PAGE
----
“At first I didn’t know what to think, you know? I thought it was just planes wrecking,” said Davis. “And after the second one hit, I was like, that looked pretty intentional.”

The Raeford, N.C. native admitted the events scared him.

“I had never gone through anything like that. Never saw anything like that. Never expected anything like that,” said Davis. “To see that was mind blowing. I didn’t think people could be so heartless.”

After watching the same news footage of the carnage on repeat, Davis understood there wouldn’t be a return to the normal he had once known. The magnitude hit home when he saw then President George W. Bush address the nation about the attacks

“He was talking and his lips were trembling,” remembered Davis. “I knew if he was willing to cry… I knew it was already serious, but I was like, yeah we’re about to go to war.”

In the days and weeks following the September 11 attacks, each man knew their deployment was coming.

Bonicelli deployed within a week of the attacks to a base in southern France where the initial 60-day orders gradually turned into a year.

Davis’ ship was delayed for repairs, but three months later it was released and the sailors started their deployment training in advance of sailing to the Persian Gulf. Although the deployment was expected, it was atypical and lasted eight to nine months instead of six to seven.

Bonicelli, a New Yorker at heart, visited the city after he returned. The city he grew up in in the 1970s and 1980s, was known to be loud and not very friendly.

“New York City is very resilient. They kind of take things on the chin and dare you for more,” boasted Bonicelli. “But the city was quiet after 9/11… everything was just a pile of rubble.”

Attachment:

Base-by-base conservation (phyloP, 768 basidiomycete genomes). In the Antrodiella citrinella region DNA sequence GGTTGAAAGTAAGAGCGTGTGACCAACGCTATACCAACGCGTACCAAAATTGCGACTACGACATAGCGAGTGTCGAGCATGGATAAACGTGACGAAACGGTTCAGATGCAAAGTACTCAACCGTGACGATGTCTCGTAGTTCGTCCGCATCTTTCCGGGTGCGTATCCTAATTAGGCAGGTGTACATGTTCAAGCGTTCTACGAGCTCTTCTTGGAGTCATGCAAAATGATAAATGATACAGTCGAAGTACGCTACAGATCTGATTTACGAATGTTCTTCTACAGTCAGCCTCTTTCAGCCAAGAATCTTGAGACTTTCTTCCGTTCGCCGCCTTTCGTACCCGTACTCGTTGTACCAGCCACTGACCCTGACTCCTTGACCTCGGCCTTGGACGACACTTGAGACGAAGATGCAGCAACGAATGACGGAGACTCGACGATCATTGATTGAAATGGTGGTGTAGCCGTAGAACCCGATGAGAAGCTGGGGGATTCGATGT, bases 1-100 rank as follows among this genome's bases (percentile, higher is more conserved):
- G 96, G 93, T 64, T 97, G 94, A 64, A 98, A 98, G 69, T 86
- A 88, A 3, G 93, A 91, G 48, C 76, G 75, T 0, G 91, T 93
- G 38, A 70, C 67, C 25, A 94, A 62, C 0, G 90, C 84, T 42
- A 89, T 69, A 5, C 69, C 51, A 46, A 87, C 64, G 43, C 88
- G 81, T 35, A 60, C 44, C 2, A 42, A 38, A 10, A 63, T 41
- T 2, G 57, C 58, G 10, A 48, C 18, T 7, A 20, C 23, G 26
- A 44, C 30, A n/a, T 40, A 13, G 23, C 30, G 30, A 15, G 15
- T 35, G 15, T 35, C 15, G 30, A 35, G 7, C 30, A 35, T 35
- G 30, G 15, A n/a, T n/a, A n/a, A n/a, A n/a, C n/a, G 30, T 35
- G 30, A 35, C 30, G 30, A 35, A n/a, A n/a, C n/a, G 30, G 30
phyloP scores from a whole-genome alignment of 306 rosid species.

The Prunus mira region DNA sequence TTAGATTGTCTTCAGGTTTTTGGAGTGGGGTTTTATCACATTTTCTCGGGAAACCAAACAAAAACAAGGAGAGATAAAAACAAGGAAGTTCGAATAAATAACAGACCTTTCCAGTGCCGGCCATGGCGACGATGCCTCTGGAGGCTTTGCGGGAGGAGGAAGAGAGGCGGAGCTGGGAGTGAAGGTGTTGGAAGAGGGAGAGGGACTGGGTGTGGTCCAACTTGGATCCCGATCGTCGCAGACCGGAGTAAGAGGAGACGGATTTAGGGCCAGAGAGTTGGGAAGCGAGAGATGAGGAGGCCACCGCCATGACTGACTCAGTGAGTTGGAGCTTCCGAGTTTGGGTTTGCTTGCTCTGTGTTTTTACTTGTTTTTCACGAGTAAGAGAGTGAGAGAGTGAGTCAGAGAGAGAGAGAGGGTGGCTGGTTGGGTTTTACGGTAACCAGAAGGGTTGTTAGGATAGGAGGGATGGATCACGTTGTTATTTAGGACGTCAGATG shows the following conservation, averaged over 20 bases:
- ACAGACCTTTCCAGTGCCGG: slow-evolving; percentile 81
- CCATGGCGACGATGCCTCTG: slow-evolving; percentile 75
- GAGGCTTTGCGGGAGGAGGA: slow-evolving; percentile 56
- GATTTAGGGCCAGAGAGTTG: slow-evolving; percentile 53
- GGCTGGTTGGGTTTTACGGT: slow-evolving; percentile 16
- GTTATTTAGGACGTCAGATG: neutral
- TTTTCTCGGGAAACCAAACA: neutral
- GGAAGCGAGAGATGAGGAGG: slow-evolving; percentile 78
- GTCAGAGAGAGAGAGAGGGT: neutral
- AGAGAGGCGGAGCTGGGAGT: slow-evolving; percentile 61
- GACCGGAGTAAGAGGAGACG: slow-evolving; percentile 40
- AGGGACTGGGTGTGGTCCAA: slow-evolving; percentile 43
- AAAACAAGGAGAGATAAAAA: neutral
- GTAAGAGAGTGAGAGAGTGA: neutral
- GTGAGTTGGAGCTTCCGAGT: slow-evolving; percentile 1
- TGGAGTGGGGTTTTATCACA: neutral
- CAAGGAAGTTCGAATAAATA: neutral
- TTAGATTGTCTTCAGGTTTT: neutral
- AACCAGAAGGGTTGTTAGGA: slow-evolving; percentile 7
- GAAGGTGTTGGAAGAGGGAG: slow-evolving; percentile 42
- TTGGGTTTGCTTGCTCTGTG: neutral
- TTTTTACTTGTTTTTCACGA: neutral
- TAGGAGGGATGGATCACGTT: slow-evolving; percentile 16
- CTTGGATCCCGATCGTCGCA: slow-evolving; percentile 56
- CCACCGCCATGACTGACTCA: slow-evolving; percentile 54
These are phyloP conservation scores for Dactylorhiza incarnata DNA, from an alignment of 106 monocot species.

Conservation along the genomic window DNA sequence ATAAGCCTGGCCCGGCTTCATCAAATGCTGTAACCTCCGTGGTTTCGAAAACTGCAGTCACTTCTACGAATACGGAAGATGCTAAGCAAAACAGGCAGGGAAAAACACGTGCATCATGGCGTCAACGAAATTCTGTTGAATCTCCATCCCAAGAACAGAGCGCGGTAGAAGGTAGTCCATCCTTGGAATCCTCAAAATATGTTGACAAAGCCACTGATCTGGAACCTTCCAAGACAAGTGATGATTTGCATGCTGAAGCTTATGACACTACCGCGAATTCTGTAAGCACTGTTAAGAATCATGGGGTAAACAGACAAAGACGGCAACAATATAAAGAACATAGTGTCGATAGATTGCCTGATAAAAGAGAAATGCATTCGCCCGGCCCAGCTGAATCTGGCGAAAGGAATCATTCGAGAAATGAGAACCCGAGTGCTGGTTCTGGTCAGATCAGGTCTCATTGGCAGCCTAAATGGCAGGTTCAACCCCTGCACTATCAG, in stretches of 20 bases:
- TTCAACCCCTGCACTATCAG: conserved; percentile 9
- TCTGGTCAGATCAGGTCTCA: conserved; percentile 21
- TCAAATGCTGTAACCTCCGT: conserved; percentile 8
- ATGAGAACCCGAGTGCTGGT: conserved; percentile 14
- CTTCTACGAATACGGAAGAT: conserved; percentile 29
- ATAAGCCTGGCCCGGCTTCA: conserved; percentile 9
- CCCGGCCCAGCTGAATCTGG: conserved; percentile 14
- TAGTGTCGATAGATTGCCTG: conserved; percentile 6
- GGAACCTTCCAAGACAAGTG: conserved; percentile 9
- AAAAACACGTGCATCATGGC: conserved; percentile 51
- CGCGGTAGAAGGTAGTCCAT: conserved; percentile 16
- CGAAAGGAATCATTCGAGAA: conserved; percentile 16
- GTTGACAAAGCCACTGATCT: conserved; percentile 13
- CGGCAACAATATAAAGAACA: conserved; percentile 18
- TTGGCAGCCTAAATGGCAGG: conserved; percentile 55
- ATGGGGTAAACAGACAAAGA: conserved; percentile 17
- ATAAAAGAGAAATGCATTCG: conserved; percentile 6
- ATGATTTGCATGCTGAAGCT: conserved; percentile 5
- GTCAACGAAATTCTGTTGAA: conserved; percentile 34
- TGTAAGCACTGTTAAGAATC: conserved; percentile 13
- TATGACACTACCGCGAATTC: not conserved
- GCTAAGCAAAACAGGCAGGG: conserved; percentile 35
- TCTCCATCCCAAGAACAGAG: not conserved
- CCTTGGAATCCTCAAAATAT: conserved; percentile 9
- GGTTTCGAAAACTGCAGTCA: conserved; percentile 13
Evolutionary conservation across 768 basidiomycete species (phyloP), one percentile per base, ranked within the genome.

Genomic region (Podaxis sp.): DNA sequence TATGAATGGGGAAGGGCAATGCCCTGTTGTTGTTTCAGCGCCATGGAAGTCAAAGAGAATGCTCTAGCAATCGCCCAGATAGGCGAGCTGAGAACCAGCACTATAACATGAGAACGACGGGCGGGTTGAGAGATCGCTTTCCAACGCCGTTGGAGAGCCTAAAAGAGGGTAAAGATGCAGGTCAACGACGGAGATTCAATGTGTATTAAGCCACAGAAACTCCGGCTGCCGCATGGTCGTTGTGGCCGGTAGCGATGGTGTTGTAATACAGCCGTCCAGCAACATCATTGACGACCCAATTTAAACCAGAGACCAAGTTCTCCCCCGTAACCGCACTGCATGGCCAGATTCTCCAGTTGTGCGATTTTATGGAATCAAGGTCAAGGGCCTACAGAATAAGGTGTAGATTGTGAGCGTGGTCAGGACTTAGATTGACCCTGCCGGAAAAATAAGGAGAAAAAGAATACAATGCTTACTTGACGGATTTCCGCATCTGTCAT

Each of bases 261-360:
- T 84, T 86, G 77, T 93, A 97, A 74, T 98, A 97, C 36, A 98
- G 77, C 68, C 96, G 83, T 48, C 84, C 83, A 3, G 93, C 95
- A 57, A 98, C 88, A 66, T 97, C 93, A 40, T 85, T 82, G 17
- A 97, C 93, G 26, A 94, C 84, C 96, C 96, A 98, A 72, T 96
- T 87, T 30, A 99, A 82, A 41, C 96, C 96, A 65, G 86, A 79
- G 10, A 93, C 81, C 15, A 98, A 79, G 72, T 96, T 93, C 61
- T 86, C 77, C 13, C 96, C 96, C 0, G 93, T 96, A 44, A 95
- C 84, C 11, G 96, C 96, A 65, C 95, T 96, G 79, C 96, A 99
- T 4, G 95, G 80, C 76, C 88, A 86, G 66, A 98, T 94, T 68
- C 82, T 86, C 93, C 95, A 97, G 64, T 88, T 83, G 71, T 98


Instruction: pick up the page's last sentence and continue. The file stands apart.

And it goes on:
From the day of the tragedy through the next year, each man also shared the same sentiments about how close everyone felt: how friends bonded together like family. And how the wave of patriotism brought the whole country together.

“Prior to 9/11, people weren’t always so keen on military. After? You couldn’t buy your own lunch out in town because someone would pay the bill for you,” said Bonicelli.

In the years that followed, the new normal became increased airport security, locked doors, a tighter grip on your child’s hand, and having to explain to the younger generation what it meant when two airplanes crashed into the twin towers, an airplane went down in rural Pennsylvania, and an aircraft slammed into the Pentagon in Washington D.C.

“My son was born the year after and when we finally did get the chance to sit down and talk about it, all he ever asked was why. Why would somebody do that? Why would they fly planes into the buildings? He just couldn’t wrap his head around it,” said Davis. “When Osama Bin Laden was killed, that was when I could make sense for him.”

These questions lead to tough answers that parents sometimes can’t answer, but try anyways. Ultimately, the “why” remains on the periphery associated with the “where were you when” moment. Previous generations asked why Pearl Harbor was bombed, why JFK was shot, why a wall was built in Berlin. And this generation will always ask why those airplanes flew into those buildings.